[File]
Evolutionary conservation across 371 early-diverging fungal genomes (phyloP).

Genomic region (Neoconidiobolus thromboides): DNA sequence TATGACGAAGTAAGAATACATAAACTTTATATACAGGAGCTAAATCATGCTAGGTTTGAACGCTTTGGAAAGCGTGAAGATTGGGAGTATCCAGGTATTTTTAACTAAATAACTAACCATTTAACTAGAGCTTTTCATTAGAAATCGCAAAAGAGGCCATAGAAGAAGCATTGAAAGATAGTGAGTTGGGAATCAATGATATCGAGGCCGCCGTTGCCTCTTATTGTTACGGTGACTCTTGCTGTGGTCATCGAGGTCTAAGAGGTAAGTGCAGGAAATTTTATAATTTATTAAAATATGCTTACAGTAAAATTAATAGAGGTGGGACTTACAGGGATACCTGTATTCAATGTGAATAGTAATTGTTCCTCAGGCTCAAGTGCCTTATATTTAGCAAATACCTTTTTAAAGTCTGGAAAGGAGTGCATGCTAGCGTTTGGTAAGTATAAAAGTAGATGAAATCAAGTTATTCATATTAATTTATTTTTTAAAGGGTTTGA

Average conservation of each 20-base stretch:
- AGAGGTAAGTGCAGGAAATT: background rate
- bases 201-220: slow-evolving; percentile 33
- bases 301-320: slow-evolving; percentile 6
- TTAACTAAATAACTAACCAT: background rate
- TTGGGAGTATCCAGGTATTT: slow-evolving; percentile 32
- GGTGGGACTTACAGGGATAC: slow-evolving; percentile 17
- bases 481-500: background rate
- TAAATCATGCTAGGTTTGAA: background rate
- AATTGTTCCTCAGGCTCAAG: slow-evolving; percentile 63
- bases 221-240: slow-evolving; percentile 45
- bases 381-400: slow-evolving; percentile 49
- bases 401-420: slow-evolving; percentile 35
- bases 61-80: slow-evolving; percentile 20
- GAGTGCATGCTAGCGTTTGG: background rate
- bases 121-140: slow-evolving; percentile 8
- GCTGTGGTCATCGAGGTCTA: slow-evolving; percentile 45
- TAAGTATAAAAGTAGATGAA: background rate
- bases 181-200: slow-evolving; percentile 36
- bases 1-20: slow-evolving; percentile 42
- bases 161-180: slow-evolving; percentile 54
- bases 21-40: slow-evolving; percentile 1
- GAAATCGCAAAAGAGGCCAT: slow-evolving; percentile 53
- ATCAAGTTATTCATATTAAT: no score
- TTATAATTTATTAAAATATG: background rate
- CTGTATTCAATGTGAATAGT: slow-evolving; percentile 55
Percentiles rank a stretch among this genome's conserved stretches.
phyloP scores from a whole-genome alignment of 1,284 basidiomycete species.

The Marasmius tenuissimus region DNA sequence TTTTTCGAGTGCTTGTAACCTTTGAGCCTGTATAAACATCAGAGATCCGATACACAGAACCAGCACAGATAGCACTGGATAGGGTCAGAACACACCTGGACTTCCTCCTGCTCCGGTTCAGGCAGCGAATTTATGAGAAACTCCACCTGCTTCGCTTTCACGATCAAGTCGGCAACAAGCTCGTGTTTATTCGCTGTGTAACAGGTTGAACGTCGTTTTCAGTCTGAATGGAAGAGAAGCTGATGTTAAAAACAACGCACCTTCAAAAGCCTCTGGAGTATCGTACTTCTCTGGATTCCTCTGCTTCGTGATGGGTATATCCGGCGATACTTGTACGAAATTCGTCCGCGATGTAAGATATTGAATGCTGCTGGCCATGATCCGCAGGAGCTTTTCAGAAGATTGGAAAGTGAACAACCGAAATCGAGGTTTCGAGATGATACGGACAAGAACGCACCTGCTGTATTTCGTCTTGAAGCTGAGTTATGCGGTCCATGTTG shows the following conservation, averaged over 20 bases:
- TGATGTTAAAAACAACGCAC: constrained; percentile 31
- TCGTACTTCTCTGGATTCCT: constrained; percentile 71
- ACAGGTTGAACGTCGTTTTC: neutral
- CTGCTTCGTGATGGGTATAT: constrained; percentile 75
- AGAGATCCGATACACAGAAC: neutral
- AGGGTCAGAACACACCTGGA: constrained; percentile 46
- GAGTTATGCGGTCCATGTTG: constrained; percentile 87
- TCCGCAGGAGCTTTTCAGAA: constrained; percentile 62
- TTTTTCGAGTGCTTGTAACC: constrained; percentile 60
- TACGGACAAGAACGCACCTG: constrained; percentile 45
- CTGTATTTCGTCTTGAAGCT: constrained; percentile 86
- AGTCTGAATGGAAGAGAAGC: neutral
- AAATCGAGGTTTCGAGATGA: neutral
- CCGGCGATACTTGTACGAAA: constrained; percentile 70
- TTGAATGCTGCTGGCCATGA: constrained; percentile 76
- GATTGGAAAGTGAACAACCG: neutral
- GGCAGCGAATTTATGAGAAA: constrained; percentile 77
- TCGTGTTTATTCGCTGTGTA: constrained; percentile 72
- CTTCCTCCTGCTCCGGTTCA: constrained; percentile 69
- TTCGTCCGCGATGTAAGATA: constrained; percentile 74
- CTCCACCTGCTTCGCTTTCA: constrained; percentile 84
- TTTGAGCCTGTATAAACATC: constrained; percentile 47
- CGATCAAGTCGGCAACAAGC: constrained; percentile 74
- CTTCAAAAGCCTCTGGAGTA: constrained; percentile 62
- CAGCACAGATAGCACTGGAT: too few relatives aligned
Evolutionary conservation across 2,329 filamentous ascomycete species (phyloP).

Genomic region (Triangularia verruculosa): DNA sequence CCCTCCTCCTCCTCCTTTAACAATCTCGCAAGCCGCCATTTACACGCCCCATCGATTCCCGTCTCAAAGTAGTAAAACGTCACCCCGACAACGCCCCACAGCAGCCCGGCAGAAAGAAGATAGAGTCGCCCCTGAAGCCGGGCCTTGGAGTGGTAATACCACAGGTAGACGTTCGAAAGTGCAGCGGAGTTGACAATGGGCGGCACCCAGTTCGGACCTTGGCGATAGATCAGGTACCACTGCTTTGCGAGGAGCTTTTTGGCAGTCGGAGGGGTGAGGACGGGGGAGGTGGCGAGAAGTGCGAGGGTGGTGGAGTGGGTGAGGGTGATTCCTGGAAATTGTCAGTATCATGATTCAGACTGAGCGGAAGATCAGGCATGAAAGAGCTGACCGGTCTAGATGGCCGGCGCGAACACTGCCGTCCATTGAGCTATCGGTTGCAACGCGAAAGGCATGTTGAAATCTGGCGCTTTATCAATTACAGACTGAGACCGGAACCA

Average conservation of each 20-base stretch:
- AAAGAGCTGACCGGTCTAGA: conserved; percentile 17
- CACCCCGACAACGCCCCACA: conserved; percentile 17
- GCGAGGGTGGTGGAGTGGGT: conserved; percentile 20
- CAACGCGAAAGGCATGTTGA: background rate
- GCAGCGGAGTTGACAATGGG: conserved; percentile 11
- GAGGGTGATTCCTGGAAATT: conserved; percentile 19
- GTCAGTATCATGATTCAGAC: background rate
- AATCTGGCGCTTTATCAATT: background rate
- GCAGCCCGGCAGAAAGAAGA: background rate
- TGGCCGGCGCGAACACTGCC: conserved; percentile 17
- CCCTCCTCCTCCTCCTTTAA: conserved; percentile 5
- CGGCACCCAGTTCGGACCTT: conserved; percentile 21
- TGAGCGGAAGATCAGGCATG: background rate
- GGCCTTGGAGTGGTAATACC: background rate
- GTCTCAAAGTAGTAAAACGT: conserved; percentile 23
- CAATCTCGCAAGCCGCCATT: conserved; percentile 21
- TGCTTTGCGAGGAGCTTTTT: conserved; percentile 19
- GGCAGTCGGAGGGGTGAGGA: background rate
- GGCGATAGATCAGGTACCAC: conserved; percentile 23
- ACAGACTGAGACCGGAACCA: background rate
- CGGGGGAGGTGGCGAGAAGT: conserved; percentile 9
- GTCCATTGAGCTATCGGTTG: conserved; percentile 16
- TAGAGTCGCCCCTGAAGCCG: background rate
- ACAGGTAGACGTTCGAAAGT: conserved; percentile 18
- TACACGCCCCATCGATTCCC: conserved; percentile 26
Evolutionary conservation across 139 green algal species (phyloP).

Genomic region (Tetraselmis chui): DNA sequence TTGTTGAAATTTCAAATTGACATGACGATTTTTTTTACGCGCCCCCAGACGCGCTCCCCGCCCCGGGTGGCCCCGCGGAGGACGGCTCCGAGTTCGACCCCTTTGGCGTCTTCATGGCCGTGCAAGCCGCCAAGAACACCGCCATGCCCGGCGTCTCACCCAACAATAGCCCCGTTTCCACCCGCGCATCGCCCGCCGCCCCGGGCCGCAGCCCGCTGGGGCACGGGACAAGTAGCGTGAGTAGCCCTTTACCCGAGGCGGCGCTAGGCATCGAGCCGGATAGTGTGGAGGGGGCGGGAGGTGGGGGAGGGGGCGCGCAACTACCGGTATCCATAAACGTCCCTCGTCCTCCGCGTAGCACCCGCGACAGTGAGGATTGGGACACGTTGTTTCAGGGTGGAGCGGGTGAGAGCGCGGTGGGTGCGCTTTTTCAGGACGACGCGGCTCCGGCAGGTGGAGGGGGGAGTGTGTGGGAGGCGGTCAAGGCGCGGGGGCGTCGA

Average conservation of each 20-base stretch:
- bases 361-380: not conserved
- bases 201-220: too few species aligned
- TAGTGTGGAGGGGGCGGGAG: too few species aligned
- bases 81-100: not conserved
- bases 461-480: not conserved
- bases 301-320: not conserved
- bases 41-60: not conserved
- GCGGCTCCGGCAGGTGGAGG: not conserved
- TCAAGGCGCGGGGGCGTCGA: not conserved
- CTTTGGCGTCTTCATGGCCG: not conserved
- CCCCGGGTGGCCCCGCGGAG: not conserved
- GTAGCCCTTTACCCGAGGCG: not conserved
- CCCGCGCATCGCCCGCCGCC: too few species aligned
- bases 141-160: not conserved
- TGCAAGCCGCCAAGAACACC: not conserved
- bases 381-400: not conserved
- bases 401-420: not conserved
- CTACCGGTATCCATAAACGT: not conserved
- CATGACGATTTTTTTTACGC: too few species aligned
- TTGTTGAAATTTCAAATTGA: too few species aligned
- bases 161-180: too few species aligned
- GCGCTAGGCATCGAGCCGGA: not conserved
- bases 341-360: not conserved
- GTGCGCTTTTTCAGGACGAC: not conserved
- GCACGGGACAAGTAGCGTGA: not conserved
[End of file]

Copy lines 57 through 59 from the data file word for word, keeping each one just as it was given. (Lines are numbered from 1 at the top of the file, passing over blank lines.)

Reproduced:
Evolutionary conservation across 2,329 filamentous ascomycete species (phyloP).

Genomic region (Triangularia verruculosa): DNA sequence CCCTCCTCCTCCTCCTTTAACAATCTCGCAAGCCGCCATTTACACGCCCCATCGATTCCCGTCTCAAAGTAGTAAAACGTCACCCCGACAACGCCCCACAGCAGCCCGGCAGAAAGAAGATAGAGTCGCCCCTGAAGCCGGGCCTTGGAGTGGTAATACCACAGGTAGACGTTCGAAAGTGCAGCGGAGTTGACAATGGGCGGCACCCAGTTCGGACCTTGGCGATAGATCAGGTACCACTGCTTTGCGAGGAGCTTTTTGGCAGTCGGAGGGGTGAGGACGGGGGAGGTGGCGAGAAGTGCGAGGGTGGTGGAGTGGGTGAGGGTGATTCCTGGAAATTGTCAGTATCATGATTCAGACTGAGCGGAAGATCAGGCATGAAAGAGCTGACCGGTCTAGATGGCCGGCGCGAACACTGCCGTCCATTGAGCTATCGGTTGCAACGCGAAAGGCATGTTGAAATCTGGCGCTTTATCAATTACAGACTGAGACCGGAACCA

Average conservation of each 20-base stretch: